### 2.10 Representation of phase diagrams for ternary systems

Since already phase diagrams of binary systems can reveal complicated properties of the mixtures of two components it is quite obvious that a ternary system (mixtures of three constituents) can show much more complicated features of mixing. We will not focus on any detail in what follows but only discuss ways of presenting phase diagram data which at least needs three parameters ($T$ and/or $p$, and the fraction of two components) to specify one point (one thermodynamic state) in a phase diagram.
Fig. 2.14 shows as an example of a pseudo-binary phase diagram a selected path from ”pure” $T{i}_{2}S$ to ”pure” $I{n}_{2}{S}_{3}$, i.e. each ”component” is already a specific composition of two of the three pure components forming the ternary system. Such phase diagrams are highly significant, e.g. for a systematic scan for new ceramics. Figure 2.14: Pseudo-binary phase diagram by taking fractions of specific compositions as $x$-values. Figure 2.15: Schematic representation of isothermal sections in a ternary phase diagram.

In general at least a three dimensional plot is needed to represent phases in a ternary system. A schematic representation of isothermal sections is shown in Fig. 2.15. Most often a set of isothermal slices are chosen, e.g. to illustrate the temperature dependence of different phases.
To characterize the composition of a ternary system the famous Gibbs triangle (as shown in Fig. 2.16) is used which has the following features:

• Any point within the Gibbs triangle represents the overall composition of a ternary system at fixed $T$ and $p$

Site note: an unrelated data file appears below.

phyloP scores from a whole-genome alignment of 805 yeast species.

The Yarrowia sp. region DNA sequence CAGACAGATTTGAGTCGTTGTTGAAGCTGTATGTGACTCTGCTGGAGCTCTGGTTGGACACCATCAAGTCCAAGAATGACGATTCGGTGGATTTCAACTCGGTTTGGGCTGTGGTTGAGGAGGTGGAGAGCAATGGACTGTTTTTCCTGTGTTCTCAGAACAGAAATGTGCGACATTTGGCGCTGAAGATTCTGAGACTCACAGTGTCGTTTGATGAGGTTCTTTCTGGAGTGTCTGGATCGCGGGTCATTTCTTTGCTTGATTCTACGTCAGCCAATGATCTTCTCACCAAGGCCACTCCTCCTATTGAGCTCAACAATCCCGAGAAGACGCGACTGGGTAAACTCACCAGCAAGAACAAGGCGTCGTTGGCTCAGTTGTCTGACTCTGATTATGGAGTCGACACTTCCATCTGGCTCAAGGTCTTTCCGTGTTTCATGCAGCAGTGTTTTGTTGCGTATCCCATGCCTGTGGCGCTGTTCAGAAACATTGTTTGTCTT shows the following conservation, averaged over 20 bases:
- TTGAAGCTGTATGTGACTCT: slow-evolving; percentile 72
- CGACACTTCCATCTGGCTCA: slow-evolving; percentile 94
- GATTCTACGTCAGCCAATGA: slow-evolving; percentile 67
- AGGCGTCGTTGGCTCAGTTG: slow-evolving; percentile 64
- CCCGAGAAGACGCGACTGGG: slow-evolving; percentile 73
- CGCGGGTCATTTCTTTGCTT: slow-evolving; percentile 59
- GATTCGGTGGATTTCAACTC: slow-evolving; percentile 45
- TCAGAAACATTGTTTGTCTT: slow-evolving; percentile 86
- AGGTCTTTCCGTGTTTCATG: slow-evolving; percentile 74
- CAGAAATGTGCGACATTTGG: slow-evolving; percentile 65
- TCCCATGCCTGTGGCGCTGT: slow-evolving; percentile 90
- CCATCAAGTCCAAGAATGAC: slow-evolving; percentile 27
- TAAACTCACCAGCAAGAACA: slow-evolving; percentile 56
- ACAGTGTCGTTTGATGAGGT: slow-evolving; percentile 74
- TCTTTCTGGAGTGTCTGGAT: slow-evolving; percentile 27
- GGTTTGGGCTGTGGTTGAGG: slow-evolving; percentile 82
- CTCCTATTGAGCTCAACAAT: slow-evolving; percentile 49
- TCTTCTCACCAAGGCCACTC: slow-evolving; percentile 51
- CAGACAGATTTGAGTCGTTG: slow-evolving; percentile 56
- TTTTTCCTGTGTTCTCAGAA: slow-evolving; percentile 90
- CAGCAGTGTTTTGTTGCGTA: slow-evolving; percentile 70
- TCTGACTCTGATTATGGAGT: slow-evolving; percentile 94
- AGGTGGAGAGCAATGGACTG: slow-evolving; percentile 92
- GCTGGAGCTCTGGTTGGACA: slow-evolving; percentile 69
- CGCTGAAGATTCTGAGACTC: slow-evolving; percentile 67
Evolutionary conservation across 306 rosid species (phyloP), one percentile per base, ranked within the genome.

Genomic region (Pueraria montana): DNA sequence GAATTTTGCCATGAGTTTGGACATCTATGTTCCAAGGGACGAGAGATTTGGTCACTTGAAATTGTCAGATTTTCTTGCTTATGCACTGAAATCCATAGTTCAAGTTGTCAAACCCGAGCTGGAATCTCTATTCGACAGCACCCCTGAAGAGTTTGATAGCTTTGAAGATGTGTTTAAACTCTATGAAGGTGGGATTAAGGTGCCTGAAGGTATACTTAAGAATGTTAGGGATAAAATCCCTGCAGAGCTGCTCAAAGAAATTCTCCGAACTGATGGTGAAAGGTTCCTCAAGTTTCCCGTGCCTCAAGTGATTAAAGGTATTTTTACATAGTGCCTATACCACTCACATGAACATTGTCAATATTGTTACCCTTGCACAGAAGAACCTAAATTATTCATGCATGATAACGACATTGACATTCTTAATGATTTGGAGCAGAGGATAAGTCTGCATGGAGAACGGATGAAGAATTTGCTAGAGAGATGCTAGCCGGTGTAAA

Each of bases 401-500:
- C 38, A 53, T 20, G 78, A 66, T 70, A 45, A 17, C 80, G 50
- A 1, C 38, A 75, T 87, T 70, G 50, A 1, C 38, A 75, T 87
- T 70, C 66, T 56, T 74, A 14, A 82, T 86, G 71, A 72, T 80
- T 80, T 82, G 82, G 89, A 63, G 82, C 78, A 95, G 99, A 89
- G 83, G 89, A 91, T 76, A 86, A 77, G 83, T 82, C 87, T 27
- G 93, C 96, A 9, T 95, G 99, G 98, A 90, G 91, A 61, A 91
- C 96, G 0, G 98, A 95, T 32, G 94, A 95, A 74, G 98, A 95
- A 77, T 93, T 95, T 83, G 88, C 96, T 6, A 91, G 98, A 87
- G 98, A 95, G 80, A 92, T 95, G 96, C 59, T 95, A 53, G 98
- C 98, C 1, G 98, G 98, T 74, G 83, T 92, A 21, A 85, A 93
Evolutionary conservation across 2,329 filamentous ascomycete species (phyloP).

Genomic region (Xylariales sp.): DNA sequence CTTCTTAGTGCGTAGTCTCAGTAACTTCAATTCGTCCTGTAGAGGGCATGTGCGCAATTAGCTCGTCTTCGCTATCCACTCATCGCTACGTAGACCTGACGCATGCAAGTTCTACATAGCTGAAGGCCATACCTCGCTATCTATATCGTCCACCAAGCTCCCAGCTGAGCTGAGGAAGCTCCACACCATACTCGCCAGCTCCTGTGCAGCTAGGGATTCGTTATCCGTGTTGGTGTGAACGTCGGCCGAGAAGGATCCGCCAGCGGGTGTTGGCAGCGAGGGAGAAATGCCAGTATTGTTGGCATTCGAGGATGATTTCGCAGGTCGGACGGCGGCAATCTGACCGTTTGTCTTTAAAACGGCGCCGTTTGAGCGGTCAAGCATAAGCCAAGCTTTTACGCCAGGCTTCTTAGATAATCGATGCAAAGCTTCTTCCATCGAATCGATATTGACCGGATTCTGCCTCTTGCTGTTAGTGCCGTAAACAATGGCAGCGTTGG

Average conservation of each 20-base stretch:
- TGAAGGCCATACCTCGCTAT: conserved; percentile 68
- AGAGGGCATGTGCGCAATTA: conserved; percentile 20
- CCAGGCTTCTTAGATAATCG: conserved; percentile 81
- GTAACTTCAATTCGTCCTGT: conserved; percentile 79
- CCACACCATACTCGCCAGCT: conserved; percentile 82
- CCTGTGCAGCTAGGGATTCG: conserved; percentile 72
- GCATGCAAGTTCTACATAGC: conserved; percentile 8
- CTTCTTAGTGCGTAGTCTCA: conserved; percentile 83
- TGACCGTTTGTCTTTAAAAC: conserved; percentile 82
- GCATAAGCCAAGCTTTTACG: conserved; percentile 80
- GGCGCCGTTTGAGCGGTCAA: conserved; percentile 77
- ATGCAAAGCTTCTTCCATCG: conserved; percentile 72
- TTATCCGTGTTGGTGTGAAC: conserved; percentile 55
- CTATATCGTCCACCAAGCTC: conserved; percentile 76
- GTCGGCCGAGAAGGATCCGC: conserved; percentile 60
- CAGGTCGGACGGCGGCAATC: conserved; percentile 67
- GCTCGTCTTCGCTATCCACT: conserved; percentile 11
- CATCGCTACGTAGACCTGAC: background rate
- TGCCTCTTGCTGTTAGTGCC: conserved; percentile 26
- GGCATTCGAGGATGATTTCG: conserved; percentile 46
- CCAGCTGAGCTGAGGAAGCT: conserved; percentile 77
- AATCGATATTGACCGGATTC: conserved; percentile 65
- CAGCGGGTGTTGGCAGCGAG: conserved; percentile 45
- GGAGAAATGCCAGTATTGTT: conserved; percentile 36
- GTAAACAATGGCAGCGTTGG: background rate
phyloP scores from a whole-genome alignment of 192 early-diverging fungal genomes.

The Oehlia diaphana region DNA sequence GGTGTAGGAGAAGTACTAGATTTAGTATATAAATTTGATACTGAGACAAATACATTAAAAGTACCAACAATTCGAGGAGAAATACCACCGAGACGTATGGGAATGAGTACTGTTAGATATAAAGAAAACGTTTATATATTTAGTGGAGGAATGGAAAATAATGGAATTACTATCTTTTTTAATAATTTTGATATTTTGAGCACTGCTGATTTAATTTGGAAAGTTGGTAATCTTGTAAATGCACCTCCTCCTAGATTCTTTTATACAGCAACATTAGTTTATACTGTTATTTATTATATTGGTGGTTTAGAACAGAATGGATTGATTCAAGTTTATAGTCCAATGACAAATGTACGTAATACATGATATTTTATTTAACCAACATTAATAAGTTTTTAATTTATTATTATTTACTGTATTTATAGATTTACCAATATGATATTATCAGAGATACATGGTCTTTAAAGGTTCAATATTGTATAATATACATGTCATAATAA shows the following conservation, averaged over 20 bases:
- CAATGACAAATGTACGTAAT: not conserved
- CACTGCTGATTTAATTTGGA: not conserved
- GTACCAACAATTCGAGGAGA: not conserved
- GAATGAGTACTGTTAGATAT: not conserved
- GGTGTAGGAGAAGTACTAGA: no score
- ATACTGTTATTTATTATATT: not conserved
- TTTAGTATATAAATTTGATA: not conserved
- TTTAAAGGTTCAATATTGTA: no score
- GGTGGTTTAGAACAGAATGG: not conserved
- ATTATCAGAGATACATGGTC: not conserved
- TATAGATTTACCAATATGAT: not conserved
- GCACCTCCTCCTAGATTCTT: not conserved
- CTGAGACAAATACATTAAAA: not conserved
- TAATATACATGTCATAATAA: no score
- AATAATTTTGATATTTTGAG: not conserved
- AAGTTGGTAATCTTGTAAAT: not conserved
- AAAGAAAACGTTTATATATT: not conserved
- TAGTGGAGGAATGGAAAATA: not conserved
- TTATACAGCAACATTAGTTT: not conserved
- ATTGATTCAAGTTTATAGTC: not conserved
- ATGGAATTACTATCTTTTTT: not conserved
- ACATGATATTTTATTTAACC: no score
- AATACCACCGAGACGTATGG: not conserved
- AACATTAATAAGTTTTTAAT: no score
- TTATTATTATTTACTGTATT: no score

• Every corner represents a pure condition
• The edges of the triangle represent all possible binary combinations of A, B, and C, thus the fraction of each third component is zero.
• Moving from the opposite edge (0 %) to the corner (100 %), the composition of the component under consideration is increasing gradually and proportionally.
• At the center of the triangle: composition ABC, i.e. 33.33 % of each component
• Sum of molar fractions is one at any point Figure 2.16: Gibbs triangles. a) Illustrating the percentages of each component; b) Example of several characteristic points; c) Examples of NiTi compositions doped with Cu.

The points marked in Fig. 2.16 b) have molar fractions in percent as shown in the following table:

 1 2 3 4 5 6 7 8 9 10 11 ${x}_{A}$ 100 70 50 20 10 40 20 20 80 ${x}_{B}$ 30 40 70 60 30 30 50 10 10 10 ${x}_{C}$ 10 10 30 30 50 50 70 90 10

Here we will only discuss one example of Cu doping of a NiTi alloy. NiTi is (one of) the most important shape memory alloys, i.e. it can show switching of the shape driven by temperature changes. This needs for a transition from martensitic to austenitic phase and a martensitic micro-structure containing many twin grain boundaries (B2 phase). For binary Ni-Ti the phase field of B2 phase is very narrow and sensitive to slight fluctuations in composition. The compositional field where the B2 phase exists is broader for Cu doped NiTi and thus allows for the production of elastocaloric thin films.

© J. Carstensen (TD Kin II)